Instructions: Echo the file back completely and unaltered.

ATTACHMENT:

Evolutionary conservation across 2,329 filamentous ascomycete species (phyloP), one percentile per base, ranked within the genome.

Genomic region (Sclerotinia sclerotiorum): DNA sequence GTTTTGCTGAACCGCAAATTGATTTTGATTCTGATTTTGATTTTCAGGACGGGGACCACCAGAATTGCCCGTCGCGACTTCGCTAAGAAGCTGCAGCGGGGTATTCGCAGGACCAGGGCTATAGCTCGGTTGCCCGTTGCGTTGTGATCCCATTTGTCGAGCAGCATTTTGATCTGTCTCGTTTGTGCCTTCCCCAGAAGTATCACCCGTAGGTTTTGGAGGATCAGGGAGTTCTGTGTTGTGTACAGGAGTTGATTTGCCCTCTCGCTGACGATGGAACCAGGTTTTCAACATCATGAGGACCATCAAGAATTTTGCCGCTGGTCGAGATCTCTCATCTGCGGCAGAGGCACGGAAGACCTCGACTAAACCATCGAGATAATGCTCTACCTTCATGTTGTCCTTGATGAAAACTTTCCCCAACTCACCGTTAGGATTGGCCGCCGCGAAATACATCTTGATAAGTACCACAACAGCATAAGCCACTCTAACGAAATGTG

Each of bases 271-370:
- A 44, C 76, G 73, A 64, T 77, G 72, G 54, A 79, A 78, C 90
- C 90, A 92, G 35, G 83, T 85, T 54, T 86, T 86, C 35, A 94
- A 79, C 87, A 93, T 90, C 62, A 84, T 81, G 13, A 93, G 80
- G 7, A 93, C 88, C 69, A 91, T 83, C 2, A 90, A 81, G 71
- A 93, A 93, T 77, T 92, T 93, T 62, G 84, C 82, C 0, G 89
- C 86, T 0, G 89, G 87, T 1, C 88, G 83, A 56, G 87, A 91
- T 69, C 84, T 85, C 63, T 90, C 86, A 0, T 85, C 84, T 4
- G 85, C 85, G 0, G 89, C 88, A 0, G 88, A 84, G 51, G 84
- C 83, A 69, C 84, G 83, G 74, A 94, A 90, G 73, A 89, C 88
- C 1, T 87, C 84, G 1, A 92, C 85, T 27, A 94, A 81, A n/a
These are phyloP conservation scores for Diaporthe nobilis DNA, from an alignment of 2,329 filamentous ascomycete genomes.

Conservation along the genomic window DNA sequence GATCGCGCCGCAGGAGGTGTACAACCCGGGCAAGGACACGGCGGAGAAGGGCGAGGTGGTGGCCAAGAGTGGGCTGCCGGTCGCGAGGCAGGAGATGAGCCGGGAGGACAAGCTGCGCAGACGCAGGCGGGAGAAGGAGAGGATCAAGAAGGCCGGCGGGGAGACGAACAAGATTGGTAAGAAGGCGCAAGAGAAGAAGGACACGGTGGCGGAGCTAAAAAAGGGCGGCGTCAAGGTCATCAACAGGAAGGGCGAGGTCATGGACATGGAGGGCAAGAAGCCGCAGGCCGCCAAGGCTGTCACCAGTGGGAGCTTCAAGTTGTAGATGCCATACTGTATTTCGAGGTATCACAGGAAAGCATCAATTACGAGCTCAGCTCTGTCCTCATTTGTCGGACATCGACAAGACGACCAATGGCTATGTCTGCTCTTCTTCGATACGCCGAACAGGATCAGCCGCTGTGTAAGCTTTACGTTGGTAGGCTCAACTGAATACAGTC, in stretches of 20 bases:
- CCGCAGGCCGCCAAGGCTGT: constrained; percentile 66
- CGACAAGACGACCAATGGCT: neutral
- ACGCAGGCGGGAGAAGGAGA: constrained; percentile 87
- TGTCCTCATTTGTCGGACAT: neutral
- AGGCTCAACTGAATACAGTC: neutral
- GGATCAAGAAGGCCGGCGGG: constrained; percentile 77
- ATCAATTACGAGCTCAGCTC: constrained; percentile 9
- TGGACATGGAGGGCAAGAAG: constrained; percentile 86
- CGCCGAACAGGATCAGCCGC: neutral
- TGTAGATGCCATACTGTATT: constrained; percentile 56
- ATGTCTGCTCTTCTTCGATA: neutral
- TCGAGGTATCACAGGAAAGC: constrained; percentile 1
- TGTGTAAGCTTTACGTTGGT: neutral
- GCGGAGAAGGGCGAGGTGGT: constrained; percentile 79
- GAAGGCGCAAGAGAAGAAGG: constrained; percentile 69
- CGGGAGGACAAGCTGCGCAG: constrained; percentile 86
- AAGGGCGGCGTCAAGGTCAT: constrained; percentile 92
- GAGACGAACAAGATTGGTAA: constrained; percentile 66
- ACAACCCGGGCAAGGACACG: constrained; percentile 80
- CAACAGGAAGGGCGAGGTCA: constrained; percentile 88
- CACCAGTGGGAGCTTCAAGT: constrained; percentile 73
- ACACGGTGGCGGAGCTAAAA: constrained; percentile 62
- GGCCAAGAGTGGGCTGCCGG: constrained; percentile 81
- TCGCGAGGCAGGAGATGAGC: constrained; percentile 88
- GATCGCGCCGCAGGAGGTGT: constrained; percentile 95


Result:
Evolutionary conservation across 2,329 filamentous ascomycete species (phyloP), one percentile per base, ranked within the genome.

Genomic region (Sclerotinia sclerotiorum): DNA sequence GTTTTGCTGAACCGCAAATTGATTTTGATTCTGATTTTGATTTTCAGGACGGGGACCACCAGAATTGCCCGTCGCGACTTCGCTAAGAAGCTGCAGCGGGGTATTCGCAGGACCAGGGCTATAGCTCGGTTGCCCGTTGCGTTGTGATCCCATTTGTCGAGCAGCATTTTGATCTGTCTCGTTTGTGCCTTCCCCAGAAGTATCACCCGTAGGTTTTGGAGGATCAGGGAGTTCTGTGTTGTGTACAGGAGTTGATTTGCCCTCTCGCTGACGATGGAACCAGGTTTTCAACATCATGAGGACCATCAAGAATTTTGCCGCTGGTCGAGATCTCTCATCTGCGGCAGAGGCACGGAAGACCTCGACTAAACCATCGAGATAATGCTCTACCTTCATGTTGTCCTTGATGAAAACTTTCCCCAACTCACCGTTAGGATTGGCCGCCGCGAAATACATCTTGATAAGTACCACAACAGCATAAGCCACTCTAACGAAATGTG

Each of bases 271-370:
- A 44, C 76, G 73, A 64, T 77, G 72, G 54, A 79, A 78, C 90
- C 90, A 92, G 35, G 83, T 85, T 54, T 86, T 86, C 35, A 94
- A 79, C 87, A 93, T 90, C 62, A 84, T 81, G 13, A 93, G 80
- G 7, A 93, C 88, C 69, A 91, T 83, C 2, A 90, A 81, G 71
- A 93, A 93, T 77, T 92, T 93, T 62, G 84, C 82, C 0, G 89
- C 86, T 0, G 89, G 87, T 1, C 88, G 83, A 56, G 87, A 91
- T 69, C 84, T 85, C 63, T 90, C 86, A 0, T 85, C 84, T 4
- G 85, C 85, G 0, G 89, C 88, A 0, G 88, A 84, G 51, G 84
- C 83, A 69, C 84, G 83, G 74, A 94, A 90, G 73, A 89, C 88
- C 1, T 87, C 84, G 1, A 92, C 85, T 27, A 94, A 81, A n/a
These are phyloP conservation scores for Diaporthe nobilis DNA, from an alignment of 2,329 filamentous ascomycete genomes.

Conservation along the genomic window DNA sequence GATCGCGCCGCAGGAGGTGTACAACCCGGGCAAGGACACGGCGGAGAAGGGCGAGGTGGTGGCCAAGAGTGGGCTGCCGGTCGCGAGGCAGGAGATGAGCCGGGAGGACAAGCTGCGCAGACGCAGGCGGGAGAAGGAGAGGATCAAGAAGGCCGGCGGGGAGACGAACAAGATTGGTAAGAAGGCGCAAGAGAAGAAGGACACGGTGGCGGAGCTAAAAAAGGGCGGCGTCAAGGTCATCAACAGGAAGGGCGAGGTCATGGACATGGAGGGCAAGAAGCCGCAGGCCGCCAAGGCTGTCACCAGTGGGAGCTTCAAGTTGTAGATGCCATACTGTATTTCGAGGTATCACAGGAAAGCATCAATTACGAGCTCAGCTCTGTCCTCATTTGTCGGACATCGACAAGACGACCAATGGCTATGTCTGCTCTTCTTCGATACGCCGAACAGGATCAGCCGCTGTGTAAGCTTTACGTTGGTAGGCTCAACTGAATACAGTC, in stretches of 20 bases:
- CCGCAGGCCGCCAAGGCTGT: constrained; percentile 66
- CGACAAGACGACCAATGGCT: neutral
- ACGCAGGCGGGAGAAGGAGA: constrained; percentile 87
- TGTCCTCATTTGTCGGACAT: neutral
- AGGCTCAACTGAATACAGTC: neutral
- GGATCAAGAAGGCCGGCGGG: constrained; percentile 77
- ATCAATTACGAGCTCAGCTC: constrained; percentile 9
- TGGACATGGAGGGCAAGAAG: constrained; percentile 86
- CGCCGAACAGGATCAGCCGC: neutral
- TGTAGATGCCATACTGTATT: constrained; percentile 56
- ATGTCTGCTCTTCTTCGATA: neutral
- TCGAGGTATCACAGGAAAGC: constrained; percentile 1
- TGTGTAAGCTTTACGTTGGT: neutral
- GCGGAGAAGGGCGAGGTGGT: constrained; percentile 79
- GAAGGCGCAAGAGAAGAAGG: constrained; percentile 69
- CGGGAGGACAAGCTGCGCAG: constrained; percentile 86
- AAGGGCGGCGTCAAGGTCAT: constrained; percentile 92
- GAGACGAACAAGATTGGTAA: constrained; percentile 66
- ACAACCCGGGCAAGGACACG: constrained; percentile 80
- CAACAGGAAGGGCGAGGTCA: constrained; percentile 88
- CACCAGTGGGAGCTTCAAGT: constrained; percentile 73
- ACACGGTGGCGGAGCTAAAA: constrained; percentile 62
- GGCCAAGAGTGGGCTGCCGG: constrained; percentile 81
- TCGCGAGGCAGGAGATGAGC: constrained; percentile 88
- GATCGCGCCGCAGGAGGTGT: constrained; percentile 95